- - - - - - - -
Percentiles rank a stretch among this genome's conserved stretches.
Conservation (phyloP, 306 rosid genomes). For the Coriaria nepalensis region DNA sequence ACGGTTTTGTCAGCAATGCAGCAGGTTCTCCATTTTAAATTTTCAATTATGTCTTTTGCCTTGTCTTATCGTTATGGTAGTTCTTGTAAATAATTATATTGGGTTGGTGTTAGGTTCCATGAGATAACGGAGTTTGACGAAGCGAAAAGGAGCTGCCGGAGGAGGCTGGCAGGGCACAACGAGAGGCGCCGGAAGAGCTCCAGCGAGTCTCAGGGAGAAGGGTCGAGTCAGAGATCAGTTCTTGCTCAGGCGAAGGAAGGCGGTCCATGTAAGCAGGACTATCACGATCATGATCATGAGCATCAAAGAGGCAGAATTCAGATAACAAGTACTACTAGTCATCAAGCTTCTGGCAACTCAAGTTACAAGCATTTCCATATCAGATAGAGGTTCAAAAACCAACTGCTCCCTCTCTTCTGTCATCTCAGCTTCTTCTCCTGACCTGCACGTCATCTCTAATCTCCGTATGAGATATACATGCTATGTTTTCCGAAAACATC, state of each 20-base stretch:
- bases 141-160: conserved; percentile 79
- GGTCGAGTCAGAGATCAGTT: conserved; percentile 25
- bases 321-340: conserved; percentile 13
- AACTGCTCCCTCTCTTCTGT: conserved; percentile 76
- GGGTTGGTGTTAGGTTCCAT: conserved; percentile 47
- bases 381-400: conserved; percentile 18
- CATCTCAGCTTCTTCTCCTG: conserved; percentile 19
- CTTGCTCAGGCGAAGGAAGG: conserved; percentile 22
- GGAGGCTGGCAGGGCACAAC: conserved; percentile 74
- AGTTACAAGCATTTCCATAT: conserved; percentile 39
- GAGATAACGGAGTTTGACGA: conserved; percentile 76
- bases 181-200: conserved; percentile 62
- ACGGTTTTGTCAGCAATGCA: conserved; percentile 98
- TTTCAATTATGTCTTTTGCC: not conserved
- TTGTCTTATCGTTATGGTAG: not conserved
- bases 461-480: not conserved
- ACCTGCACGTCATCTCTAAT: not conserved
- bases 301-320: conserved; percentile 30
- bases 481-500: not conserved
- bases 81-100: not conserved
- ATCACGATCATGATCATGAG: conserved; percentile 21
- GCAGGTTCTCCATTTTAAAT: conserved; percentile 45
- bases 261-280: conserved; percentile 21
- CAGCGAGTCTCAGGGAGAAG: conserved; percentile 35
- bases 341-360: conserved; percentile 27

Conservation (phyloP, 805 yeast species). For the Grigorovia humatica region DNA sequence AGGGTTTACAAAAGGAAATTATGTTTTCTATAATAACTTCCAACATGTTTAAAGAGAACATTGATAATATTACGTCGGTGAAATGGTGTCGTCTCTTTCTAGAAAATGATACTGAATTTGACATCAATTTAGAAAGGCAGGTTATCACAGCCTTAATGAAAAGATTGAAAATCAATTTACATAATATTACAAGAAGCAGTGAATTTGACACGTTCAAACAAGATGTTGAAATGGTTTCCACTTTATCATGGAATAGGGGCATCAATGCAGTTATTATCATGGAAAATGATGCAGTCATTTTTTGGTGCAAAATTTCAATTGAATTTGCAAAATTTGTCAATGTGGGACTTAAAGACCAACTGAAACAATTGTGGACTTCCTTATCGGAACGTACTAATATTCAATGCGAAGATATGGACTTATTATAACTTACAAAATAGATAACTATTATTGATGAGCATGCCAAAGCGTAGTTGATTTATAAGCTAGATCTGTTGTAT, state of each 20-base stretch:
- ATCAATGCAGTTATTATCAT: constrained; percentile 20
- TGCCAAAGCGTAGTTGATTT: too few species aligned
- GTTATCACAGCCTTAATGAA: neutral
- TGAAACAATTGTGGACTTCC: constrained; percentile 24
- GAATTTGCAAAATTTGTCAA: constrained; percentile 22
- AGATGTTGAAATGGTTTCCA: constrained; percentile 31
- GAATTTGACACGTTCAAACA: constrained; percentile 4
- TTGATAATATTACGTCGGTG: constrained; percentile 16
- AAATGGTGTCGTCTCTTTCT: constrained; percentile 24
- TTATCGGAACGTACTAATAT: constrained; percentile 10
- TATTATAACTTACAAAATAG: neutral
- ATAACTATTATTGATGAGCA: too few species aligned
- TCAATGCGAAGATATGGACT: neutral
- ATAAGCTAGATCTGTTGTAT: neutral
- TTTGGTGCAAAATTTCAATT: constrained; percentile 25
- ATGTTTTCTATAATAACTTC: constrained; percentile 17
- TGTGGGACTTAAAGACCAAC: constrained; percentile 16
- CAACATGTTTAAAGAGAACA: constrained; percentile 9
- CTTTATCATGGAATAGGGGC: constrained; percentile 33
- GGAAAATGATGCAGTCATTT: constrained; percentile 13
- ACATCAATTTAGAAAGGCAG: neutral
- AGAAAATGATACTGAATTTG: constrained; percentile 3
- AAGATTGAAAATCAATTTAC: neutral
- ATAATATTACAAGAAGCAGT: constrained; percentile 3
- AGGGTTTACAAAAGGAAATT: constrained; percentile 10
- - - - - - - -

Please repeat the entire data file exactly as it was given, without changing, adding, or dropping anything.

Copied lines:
Percentiles rank a stretch among this genome's conserved stretches.
Conservation (phyloP, 306 rosid genomes). For the Coriaria nepalensis region DNA sequence ACGGTTTTGTCAGCAATGCAGCAGGTTCTCCATTTTAAATTTTCAATTATGTCTTTTGCCTTGTCTTATCGTTATGGTAGTTCTTGTAAATAATTATATTGGGTTGGTGTTAGGTTCCATGAGATAACGGAGTTTGACGAAGCGAAAAGGAGCTGCCGGAGGAGGCTGGCAGGGCACAACGAGAGGCGCCGGAAGAGCTCCAGCGAGTCTCAGGGAGAAGGGTCGAGTCAGAGATCAGTTCTTGCTCAGGCGAAGGAAGGCGGTCCATGTAAGCAGGACTATCACGATCATGATCATGAGCATCAAAGAGGCAGAATTCAGATAACAAGTACTACTAGTCATCAAGCTTCTGGCAACTCAAGTTACAAGCATTTCCATATCAGATAGAGGTTCAAAAACCAACTGCTCCCTCTCTTCTGTCATCTCAGCTTCTTCTCCTGACCTGCACGTCATCTCTAATCTCCGTATGAGATATACATGCTATGTTTTCCGAAAACATC, state of each 20-base stretch:
- bases 141-160: conserved; percentile 79
- GGTCGAGTCAGAGATCAGTT: conserved; percentile 25
- bases 321-340: conserved; percentile 13
- AACTGCTCCCTCTCTTCTGT: conserved; percentile 76
- GGGTTGGTGTTAGGTTCCAT: conserved; percentile 47
- bases 381-400: conserved; percentile 18
- CATCTCAGCTTCTTCTCCTG: conserved; percentile 19
- CTTGCTCAGGCGAAGGAAGG: conserved; percentile 22
- GGAGGCTGGCAGGGCACAAC: conserved; percentile 74
- AGTTACAAGCATTTCCATAT: conserved; percentile 39
- GAGATAACGGAGTTTGACGA: conserved; percentile 76
- bases 181-200: conserved; percentile 62
- ACGGTTTTGTCAGCAATGCA: conserved; percentile 98
- TTTCAATTATGTCTTTTGCC: not conserved
- TTGTCTTATCGTTATGGTAG: not conserved
- bases 461-480: not conserved
- ACCTGCACGTCATCTCTAAT: not conserved
- bases 301-320: conserved; percentile 30
- bases 481-500: not conserved
- bases 81-100: not conserved
- ATCACGATCATGATCATGAG: conserved; percentile 21
- GCAGGTTCTCCATTTTAAAT: conserved; percentile 45
- bases 261-280: conserved; percentile 21
- CAGCGAGTCTCAGGGAGAAG: conserved; percentile 35
- bases 341-360: conserved; percentile 27

Conservation (phyloP, 805 yeast species). For the Grigorovia humatica region DNA sequence AGGGTTTACAAAAGGAAATTATGTTTTCTATAATAACTTCCAACATGTTTAAAGAGAACATTGATAATATTACGTCGGTGAAATGGTGTCGTCTCTTTCTAGAAAATGATACTGAATTTGACATCAATTTAGAAAGGCAGGTTATCACAGCCTTAATGAAAAGATTGAAAATCAATTTACATAATATTACAAGAAGCAGTGAATTTGACACGTTCAAACAAGATGTTGAAATGGTTTCCACTTTATCATGGAATAGGGGCATCAATGCAGTTATTATCATGGAAAATGATGCAGTCATTTTTTGGTGCAAAATTTCAATTGAATTTGCAAAATTTGTCAATGTGGGACTTAAAGACCAACTGAAACAATTGTGGACTTCCTTATCGGAACGTACTAATATTCAATGCGAAGATATGGACTTATTATAACTTACAAAATAGATAACTATTATTGATGAGCATGCCAAAGCGTAGTTGATTTATAAGCTAGATCTGTTGTAT, state of each 20-base stretch:
- ATCAATGCAGTTATTATCAT: constrained; percentile 20
- TGCCAAAGCGTAGTTGATTT: too few species aligned
- GTTATCACAGCCTTAATGAA: neutral
- TGAAACAATTGTGGACTTCC: constrained; percentile 24
- GAATTTGCAAAATTTGTCAA: constrained; percentile 22
- AGATGTTGAAATGGTTTCCA: constrained; percentile 31
- GAATTTGACACGTTCAAACA: constrained; percentile 4
- TTGATAATATTACGTCGGTG: constrained; percentile 16
- AAATGGTGTCGTCTCTTTCT: constrained; percentile 24
- TTATCGGAACGTACTAATAT: constrained; percentile 10
- TATTATAACTTACAAAATAG: neutral
- ATAACTATTATTGATGAGCA: too few species aligned
- TCAATGCGAAGATATGGACT: neutral
- ATAAGCTAGATCTGTTGTAT: neutral
- TTTGGTGCAAAATTTCAATT: constrained; percentile 25
- ATGTTTTCTATAATAACTTC: constrained; percentile 17
- TGTGGGACTTAAAGACCAAC: constrained; percentile 16
- CAACATGTTTAAAGAGAACA: constrained; percentile 9
- CTTTATCATGGAATAGGGGC: constrained; percentile 33
- GGAAAATGATGCAGTCATTT: constrained; percentile 13
- ACATCAATTTAGAAAGGCAG: neutral
- AGAAAATGATACTGAATTTG: constrained; percentile 3
- AAGATTGAAAATCAATTTAC: neutral
- ATAATATTACAAGAAGCAGT: constrained; percentile 3
- AGGGTTTACAAAAGGAAATT: constrained; percentile 10